Academic journal article Journal of Accountancy

Trusts as S Corporation Shareholders: S Corporations

Academic journal article Journal of Accountancy

Trusts as S Corporation Shareholders: S Corporations

Article excerpt

Sometimes a C corporation considering S corporation status has a trust as a shareholder. If the trust was not originally drafted with the intent of being an eligible S corporation shareholder but continues to hold the stock, the corporation could be prevented from making the S election. Nevertheless, it may be possible for a knowledgeable tax adviser to solve this problem if he or she knows the intricacies of the grantor trust rules of IRC [section][section] 671-677.



Three commonly used types of ongoing trusts qualify as S corporation shareholders: grantor trusts, qualified subchapter S trusts (QSSTs) and electing small business trusts (ESBTs).

In many circumstances, a QSST will work well; however, the trustee of a QSST must either be required by the terms of the document to pay out all the net income of the trust to the beneficiaries or must actually pay out all income. In addition, during the lifetime of that beneficiary, principal of a QSST may be paid only to that beneficiary. If the beneficiary of a QSST is a minor child, it may not be desirable to pay out all income of the trust to that minor child.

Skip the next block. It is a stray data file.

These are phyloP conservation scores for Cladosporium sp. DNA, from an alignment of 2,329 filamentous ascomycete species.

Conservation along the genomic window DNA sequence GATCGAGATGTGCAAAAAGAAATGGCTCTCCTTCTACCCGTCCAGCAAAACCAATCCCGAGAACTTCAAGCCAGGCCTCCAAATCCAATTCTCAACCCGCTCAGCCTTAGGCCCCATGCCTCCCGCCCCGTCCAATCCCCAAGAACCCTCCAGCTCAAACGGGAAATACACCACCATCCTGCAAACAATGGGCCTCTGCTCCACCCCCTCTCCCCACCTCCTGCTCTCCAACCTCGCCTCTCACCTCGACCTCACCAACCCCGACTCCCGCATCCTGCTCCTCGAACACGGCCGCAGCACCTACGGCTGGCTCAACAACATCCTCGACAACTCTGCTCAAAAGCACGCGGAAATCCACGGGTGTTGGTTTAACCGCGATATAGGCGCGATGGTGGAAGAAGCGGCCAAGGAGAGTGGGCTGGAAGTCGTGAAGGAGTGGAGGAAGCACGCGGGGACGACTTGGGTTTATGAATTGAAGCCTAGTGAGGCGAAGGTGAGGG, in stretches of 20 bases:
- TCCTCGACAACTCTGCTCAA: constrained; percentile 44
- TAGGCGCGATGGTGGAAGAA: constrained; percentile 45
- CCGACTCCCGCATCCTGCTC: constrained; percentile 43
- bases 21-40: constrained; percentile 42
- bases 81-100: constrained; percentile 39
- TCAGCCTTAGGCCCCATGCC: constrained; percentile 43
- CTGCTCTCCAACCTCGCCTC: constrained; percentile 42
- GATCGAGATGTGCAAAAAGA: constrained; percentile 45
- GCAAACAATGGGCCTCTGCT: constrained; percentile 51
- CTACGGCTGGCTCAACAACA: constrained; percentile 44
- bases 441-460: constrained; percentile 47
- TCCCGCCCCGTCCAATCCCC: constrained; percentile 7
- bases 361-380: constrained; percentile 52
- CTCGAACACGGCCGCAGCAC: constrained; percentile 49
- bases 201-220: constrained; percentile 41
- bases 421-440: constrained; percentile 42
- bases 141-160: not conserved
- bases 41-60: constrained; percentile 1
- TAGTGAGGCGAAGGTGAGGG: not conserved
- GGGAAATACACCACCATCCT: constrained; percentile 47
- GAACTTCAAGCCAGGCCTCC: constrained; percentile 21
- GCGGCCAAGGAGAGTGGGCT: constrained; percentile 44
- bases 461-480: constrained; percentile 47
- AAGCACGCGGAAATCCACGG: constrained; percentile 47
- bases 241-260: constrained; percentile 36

An alternative the trustee might consider is an ESBT, since trust distributions do not affect the taxation of S corporation income when the stock is held by an ESBT. In fact, if the beneficiary is in the highest marginal tax bracket, it could be advantageous for an ESBT rather than an individual to hold the S corporation stock. (However, remember that every dollar of S corporation income held by an ESBT is taxed at the highest marginal tax rate.) This is because an individual's itemized deductions are phased out at certain levels of adjusted gross income, and layering on additional S corporation income will only add to the phaseout. Because no such limitation applies to an ESBT, an overall income tax savings may result if an ESBT holds and is taxed on the S corporation stock. …

Search by... Author
Show... All Results Primary Sources Peer-reviewed


An unknown error has occurred. Please click the button below to reload the page. If the problem persists, please try again in a little while.